Notebook: A happy return for Notre Dame freshman C.J. Sanders

Eric Hansen
South Bend Tribune

SOUTH BEND — C.J. Sanders had to live down not only getting tackled Saturday by Clemson’s kickoff man, Ammon Lakip, but letting him jar the ball loose for one of Notre Dame’s four turnovers in the 24-22 road loss.

The Irish freshman’s reappearance at the top of the depth chart late this week at kickoff returner speaks to his thick skin, his resilience and his dynamic style in the return game.

The man he displaced last Saturday, graduate student Amir Carlisle, still got second-team reps this week. Freshman running back Dexter Williams also got an extended audition, per coach Brian Kelly.

But Sanders, already the top option on punt returns, appears in position to add to his duties as 15th-ranked Notre Dame (4-1) welcomes Navy (4-0) to Notre Dame Stadium on Saturday.

The 5-foot-8, 185-pounder is averaging 9.1 yards per punt return, the best of the Kelly Era. His 117 punt return yards to date are more than Notre Dame amassed as a team over an entire season in 2010, 2011, 2012 and 2013.

Sanders’ sample size on kickoff return is much smaller. His 46-yard return against Clemson, the first of his career, is the longest of ND’s 12 this season. Even the one in which he fumbled went for 25 yards and is the third-longest.

Personnel matters

Kelly said recovering starting guard Quenton Nelson practiced Wednesday and Thursday, but his availability against Navy will be a game-time decision.

Nelson, a 6-foot-5, 325-pound sophomore, suffered a high ankle sprain at Clemson and was replaced in the lineup by fellow sophomore Alex Bars.

• Kelly said ND’s best blocking tight end, sophomore Tyler Luatua, had a good week of practice and remains on track to see his first playing time in three weeks Saturday.

A concussion sidelined Luatua from ND’s past two games.

Reservations over reserves?

The ND coaching staff entered the season convinced that one of the strengths of the Irish defensive line was its depth.

So far, it’s a muscle that hasn’t been flexed very much.

Other than the Daniel Cage/Jerry Tillery tag team at nose guard, the most tackles amassed through five games by a backup defensive lineman so far is three (Doug Randolph, Jonathan Bonner and Andrew Trumbetti), which is one more than punter/kickoff man Tyler Newsome has collected.

Sophomore Jay Hayes, listed as the No. 2 defensive tackle behind Sheldon Day, hasn’t played a down yet. He was deleted from the active roster for Notre Dame’s Sept. 26 win over UMass for an overactive Twitter finger.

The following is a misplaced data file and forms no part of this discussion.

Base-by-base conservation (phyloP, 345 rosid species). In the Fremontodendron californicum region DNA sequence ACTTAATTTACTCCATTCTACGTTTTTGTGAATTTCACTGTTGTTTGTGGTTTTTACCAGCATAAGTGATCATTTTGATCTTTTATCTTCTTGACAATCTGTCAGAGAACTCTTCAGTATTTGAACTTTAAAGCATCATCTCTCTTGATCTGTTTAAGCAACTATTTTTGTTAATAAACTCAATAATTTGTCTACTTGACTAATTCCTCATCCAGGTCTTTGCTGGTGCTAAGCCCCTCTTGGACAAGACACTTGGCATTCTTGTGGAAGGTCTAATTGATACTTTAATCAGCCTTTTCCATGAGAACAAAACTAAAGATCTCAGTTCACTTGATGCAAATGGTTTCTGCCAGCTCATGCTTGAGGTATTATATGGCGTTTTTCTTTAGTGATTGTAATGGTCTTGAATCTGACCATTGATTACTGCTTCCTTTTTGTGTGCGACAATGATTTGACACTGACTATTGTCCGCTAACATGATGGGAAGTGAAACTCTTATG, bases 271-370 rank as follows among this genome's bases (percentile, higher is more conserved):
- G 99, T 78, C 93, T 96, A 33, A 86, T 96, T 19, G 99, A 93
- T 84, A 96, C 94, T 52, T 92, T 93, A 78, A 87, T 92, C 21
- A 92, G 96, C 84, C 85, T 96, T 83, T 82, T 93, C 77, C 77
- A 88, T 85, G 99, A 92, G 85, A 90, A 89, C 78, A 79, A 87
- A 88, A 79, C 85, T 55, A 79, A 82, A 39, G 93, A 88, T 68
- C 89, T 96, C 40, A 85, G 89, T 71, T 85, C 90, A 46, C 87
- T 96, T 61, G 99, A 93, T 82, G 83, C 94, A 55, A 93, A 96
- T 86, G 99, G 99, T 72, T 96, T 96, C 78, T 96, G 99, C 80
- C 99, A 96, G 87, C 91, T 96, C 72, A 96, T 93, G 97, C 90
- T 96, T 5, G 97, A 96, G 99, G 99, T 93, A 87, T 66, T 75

But he made the travel roster for Clemson the following weekend.

“We have confidence and trust in them,” Kelly said of the second line of defense. “And I think some of the younger players, if we had to go to them, we would be fine with them.

“We just hadn’t had to go to them in a rotation. It just hasn’t presented itself. I would not read into it that there’s a lack of confidence as much as our frontline guys have been healthy and their volume is up and they’ve played really well.”

Mixed signals

As former Notre Dame running back Greg Bryant waited well over a month to make his junior college debut for first-year program ASA Miami, the academically exiled junior increasingly posted old pictures of himself in an Irish uniform on his Instagram account.

Notre Dame’s second-leading rusher in 2014 even hinted at a reunion with quarterback and close friend Malik Zaire in 2016. And at one time, that door was open.

But he also posted a small smattering of grainy highlights, with a handful of schools he was presumably interested in, including Louisville, Arizona, Virginia Tech and UAB.

Bryant’s lack of communication with Kelly around his transfer, after indicating initially he would return for the fall semester and get himself eligible, didn’t exactly foster a possible reunion. Kelly said Thursday night the two have still not spoken since the transfer.

Without Bryant, the Irish rank 13th in the nation in rushing this season. If that standing were to hold up over the course of the season, it would be the highest by an ND team since coaching icon Lou Holtz’s final season, in 1996.

Should the nation’s 12th-leading rusher, senior C.J. Prosise, exercise his fifth-year option, the Irish would have a crowded backfield in 2016 even without Bryant. Junior Tarean Folston, ND’s leading rusher in 2014, is expected to recover from a season-ending ACL injury.

Freshmen Josh Adams and Dexter Williams, converted wide receiver Justin Brent and 2016 commitment Tony Jones Jr., give the Irish quality and quantity at the position in 2016.


Twitter: @EHansenNDI

Notre Dame freshman C.J. Sanders remains a central figure in the Irish return game. (SBT Photo/BECKY MALEWITZ)

WHEN: Saturday at 3:30 p.m. (EDT)

WHERE: Notre Dame Stadium


RADIO: WSBT-AM (960), WSBT-FM (96.1), WNSN-FM (101.5)

LINE: Notre Dame by 14 1/2